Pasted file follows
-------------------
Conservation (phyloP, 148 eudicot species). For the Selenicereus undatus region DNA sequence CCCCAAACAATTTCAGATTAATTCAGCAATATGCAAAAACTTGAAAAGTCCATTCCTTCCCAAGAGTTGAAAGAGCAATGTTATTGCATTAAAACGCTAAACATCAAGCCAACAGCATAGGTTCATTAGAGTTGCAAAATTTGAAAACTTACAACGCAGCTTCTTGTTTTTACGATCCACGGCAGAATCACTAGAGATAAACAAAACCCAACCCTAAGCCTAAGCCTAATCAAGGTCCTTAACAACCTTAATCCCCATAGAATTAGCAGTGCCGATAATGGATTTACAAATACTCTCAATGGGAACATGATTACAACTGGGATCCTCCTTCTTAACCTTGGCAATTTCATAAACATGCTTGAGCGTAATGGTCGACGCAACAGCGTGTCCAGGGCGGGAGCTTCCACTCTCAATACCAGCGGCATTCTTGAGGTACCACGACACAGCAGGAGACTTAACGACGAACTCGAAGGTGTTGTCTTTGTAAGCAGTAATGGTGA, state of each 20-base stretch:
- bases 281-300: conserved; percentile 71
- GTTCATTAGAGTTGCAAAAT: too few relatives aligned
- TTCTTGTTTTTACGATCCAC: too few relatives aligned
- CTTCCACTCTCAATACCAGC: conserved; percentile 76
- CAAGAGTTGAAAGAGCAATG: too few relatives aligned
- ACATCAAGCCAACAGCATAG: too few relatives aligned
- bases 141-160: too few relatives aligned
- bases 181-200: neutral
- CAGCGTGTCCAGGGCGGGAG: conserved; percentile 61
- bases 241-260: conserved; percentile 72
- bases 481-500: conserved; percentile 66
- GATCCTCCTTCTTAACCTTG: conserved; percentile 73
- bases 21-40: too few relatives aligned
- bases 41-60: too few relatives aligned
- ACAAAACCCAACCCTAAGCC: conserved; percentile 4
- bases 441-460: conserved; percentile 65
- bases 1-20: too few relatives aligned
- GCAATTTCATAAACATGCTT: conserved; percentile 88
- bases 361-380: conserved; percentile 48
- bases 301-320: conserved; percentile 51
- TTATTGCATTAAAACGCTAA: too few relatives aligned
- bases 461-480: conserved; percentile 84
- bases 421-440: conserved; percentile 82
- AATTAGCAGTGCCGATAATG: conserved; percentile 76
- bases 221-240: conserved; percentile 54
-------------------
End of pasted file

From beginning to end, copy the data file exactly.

Conservation (phyloP, 148 eudicot species). For the Selenicereus undatus region DNA sequence CCCCAAACAATTTCAGATTAATTCAGCAATATGCAAAAACTTGAAAAGTCCATTCCTTCCCAAGAGTTGAAAGAGCAATGTTATTGCATTAAAACGCTAAACATCAAGCCAACAGCATAGGTTCATTAGAGTTGCAAAATTTGAAAACTTACAACGCAGCTTCTTGTTTTTACGATCCACGGCAGAATCACTAGAGATAAACAAAACCCAACCCTAAGCCTAAGCCTAATCAAGGTCCTTAACAACCTTAATCCCCATAGAATTAGCAGTGCCGATAATGGATTTACAAATACTCTCAATGGGAACATGATTACAACTGGGATCCTCCTTCTTAACCTTGGCAATTTCATAAACATGCTTGAGCGTAATGGTCGACGCAACAGCGTGTCCAGGGCGGGAGCTTCCACTCTCAATACCAGCGGCATTCTTGAGGTACCACGACACAGCAGGAGACTTAACGACGAACTCGAAGGTGTTGTCTTTGTAAGCAGTAATGGTGA, state of each 20-base stretch:
- bases 281-300: conserved; percentile 71
- GTTCATTAGAGTTGCAAAAT: too few relatives aligned
- TTCTTGTTTTTACGATCCAC: too few relatives aligned
- CTTCCACTCTCAATACCAGC: conserved; percentile 76
- CAAGAGTTGAAAGAGCAATG: too few relatives aligned
- ACATCAAGCCAACAGCATAG: too few relatives aligned
- bases 141-160: too few relatives aligned
- bases 181-200: neutral
- CAGCGTGTCCAGGGCGGGAG: conserved; percentile 61
- bases 241-260: conserved; percentile 72
- bases 481-500: conserved; percentile 66
- GATCCTCCTTCTTAACCTTG: conserved; percentile 73
- bases 21-40: too few relatives aligned
- bases 41-60: too few relatives aligned
- ACAAAACCCAACCCTAAGCC: conserved; percentile 4
- bases 441-460: conserved; percentile 65
- bases 1-20: too few relatives aligned
- GCAATTTCATAAACATGCTT: conserved; percentile 88
- bases 361-380: conserved; percentile 48
- bases 301-320: conserved; percentile 51
- TTATTGCATTAAAACGCTAA: too few relatives aligned
- bases 461-480: conserved; percentile 84
- bases 421-440: conserved; percentile 82
- AATTAGCAGTGCCGATAATG: conserved; percentile 76
- bases 221-240: conserved; percentile 54